Mr Netanyahu has sought to allay US fears that a hawkish government may disrupt the peace process. In a meeting on Thursday with George Mitchell, Mr Obama's special envoy to the Middle East, Mr Netanyahu said his government would "advance the peace process with the Palestinians in its own way" and added that "we will respect all of Israel's international commitments and won't embark on actions that will contradict them". Mr Netanyahu has said he prefers to focus on improving the Palestinian economy and institutions in the West Bank instead of continuing talks on a two-state solution.
By appointing Mr Lieberman foreign minister, however, Mr Netanyahu is likely to draw criticism abroad because Mr Lieberman has been dubbed a racist for advocating that Israel's Palestinian citizens take a loyalty oath to the country or lose their citizenship, and also supports transferring Israeli areas heavily populated by Palestinians to a future Palestinian state. In an indication that Mr Lieberman is preparing the ground by attempting to soothe US fears over such an appointment, he wrote in a column published in The Jewish Week newspaper in New York on Wednesday that he "welcomed the contribution of minorities to Israel's flourishing" and did not expect Israeli Palestinians "to share in the Zionist dream", though he asked them to accept Israel as a Jewish state.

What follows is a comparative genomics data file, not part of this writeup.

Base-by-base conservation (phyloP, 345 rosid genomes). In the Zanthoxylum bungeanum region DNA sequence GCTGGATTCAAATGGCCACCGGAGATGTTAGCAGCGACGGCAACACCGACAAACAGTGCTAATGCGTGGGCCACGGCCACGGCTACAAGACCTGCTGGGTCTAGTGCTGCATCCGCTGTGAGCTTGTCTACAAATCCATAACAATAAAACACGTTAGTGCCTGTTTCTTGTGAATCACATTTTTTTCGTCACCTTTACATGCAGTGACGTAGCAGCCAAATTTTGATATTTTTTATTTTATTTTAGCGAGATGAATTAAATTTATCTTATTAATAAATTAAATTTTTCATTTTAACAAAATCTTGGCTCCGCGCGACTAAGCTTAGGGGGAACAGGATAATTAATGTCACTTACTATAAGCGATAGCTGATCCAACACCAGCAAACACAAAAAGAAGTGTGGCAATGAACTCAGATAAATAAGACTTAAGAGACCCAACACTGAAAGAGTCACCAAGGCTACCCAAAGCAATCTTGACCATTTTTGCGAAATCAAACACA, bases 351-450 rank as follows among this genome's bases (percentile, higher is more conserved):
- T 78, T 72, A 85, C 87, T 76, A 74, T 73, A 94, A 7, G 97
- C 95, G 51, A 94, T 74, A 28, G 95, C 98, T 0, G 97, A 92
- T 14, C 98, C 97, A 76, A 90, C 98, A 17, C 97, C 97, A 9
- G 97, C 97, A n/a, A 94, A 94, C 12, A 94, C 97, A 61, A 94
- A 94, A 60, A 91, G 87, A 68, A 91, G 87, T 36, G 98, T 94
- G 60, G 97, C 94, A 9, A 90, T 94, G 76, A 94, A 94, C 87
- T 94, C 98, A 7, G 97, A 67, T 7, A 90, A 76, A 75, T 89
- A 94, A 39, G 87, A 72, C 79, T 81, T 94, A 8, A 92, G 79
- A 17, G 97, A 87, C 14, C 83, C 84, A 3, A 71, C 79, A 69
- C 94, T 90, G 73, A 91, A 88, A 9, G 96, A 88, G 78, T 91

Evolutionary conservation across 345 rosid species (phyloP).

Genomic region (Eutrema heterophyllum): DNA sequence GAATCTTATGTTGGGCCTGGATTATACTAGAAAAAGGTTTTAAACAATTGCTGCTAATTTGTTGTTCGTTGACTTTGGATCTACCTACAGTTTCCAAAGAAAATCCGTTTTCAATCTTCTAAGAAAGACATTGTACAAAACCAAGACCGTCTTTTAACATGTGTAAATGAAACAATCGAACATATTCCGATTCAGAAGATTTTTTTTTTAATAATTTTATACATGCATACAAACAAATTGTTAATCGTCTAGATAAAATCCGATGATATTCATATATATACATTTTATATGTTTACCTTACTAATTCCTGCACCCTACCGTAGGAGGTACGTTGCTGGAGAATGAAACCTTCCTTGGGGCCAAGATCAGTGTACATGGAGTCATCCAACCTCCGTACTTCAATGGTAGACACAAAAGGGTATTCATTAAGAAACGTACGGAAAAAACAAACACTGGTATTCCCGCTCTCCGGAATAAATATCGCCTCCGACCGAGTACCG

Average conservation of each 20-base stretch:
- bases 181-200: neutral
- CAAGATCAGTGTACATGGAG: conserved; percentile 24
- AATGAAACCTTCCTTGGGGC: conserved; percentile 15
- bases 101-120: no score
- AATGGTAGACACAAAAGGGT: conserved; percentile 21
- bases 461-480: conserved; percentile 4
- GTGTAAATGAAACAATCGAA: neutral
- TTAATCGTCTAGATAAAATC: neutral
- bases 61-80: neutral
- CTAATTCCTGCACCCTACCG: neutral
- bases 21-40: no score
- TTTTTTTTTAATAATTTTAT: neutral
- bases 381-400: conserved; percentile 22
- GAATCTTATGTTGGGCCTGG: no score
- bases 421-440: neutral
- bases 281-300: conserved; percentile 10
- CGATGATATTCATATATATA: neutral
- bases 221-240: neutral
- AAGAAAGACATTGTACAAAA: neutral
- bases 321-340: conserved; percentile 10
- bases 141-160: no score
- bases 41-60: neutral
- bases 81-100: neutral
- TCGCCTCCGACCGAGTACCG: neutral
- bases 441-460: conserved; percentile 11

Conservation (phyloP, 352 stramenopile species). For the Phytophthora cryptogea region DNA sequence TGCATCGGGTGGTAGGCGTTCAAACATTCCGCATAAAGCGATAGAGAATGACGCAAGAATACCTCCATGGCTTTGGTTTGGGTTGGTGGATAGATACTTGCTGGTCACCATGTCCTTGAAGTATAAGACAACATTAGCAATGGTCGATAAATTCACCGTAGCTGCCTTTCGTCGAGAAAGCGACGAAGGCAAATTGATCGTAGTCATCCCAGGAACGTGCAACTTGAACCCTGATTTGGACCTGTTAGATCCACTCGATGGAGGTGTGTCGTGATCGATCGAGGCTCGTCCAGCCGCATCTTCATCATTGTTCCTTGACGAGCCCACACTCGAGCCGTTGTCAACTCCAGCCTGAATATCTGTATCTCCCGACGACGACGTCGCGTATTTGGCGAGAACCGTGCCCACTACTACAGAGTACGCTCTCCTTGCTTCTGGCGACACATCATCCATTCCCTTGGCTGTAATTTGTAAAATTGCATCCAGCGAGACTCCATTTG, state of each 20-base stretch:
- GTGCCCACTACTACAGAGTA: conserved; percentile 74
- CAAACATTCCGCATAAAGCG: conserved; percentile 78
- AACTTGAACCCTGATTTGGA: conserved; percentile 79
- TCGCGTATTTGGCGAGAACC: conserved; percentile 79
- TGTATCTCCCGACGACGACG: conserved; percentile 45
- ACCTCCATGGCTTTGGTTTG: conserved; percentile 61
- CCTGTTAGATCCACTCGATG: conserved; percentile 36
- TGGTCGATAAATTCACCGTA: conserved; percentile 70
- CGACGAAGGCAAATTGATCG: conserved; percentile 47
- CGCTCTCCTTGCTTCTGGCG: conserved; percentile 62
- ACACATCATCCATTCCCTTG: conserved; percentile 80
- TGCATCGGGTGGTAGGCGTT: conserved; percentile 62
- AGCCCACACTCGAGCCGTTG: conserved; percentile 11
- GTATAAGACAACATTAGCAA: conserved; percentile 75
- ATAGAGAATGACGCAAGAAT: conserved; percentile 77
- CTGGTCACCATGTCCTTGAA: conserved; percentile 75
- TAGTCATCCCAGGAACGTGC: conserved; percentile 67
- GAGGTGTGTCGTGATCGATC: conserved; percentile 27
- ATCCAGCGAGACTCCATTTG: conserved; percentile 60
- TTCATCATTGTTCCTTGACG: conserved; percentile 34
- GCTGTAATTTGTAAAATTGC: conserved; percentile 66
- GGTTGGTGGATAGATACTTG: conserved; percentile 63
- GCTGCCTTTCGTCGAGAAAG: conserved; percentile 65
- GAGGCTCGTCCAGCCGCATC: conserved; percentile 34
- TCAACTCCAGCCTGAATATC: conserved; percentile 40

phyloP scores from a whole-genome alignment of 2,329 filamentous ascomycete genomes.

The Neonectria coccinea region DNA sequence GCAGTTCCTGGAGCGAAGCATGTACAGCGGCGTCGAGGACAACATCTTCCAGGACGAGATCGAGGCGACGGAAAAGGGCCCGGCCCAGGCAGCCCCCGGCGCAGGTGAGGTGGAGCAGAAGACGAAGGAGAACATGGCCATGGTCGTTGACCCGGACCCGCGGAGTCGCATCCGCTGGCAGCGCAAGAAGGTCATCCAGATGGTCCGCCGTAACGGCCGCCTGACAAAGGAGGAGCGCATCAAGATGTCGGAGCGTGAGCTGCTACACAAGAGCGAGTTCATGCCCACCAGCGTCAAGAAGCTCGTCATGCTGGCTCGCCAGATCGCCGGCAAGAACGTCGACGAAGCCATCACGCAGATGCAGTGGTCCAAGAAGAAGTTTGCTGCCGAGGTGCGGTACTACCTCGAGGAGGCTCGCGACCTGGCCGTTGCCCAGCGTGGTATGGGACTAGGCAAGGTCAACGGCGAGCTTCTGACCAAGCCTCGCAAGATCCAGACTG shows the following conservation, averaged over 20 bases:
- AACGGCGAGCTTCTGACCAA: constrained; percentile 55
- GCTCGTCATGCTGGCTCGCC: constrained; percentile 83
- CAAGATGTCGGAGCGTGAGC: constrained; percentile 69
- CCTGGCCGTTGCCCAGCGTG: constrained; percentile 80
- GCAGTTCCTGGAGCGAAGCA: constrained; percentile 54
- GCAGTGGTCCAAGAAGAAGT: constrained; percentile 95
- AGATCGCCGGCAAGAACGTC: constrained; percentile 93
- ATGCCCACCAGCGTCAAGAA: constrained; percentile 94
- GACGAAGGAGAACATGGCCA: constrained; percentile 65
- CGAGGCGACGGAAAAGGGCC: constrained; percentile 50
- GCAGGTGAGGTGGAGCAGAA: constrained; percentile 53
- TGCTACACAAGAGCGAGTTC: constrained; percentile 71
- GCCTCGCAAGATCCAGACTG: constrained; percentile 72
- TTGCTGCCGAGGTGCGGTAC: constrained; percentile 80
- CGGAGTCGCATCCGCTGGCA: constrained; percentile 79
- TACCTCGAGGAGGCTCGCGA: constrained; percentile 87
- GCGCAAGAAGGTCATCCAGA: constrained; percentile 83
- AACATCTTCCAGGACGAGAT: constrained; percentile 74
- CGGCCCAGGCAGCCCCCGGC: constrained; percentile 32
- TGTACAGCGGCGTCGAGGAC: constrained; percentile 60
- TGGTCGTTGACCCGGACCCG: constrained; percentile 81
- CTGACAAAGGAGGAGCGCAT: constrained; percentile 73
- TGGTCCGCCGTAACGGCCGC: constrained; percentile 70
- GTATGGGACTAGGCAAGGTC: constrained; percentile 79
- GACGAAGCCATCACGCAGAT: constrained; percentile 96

He also openly declared that he backs the "creation of a viable Palestinian state", for which he has indicated his support in the past. Mr Netanyahu may resist tapping him as foreign minister, but Mr Lieberman's demands will be difficult to reject. His party occupies 15 parliamentary seats and is set to be the Likud's biggest coalition partner. email@example.com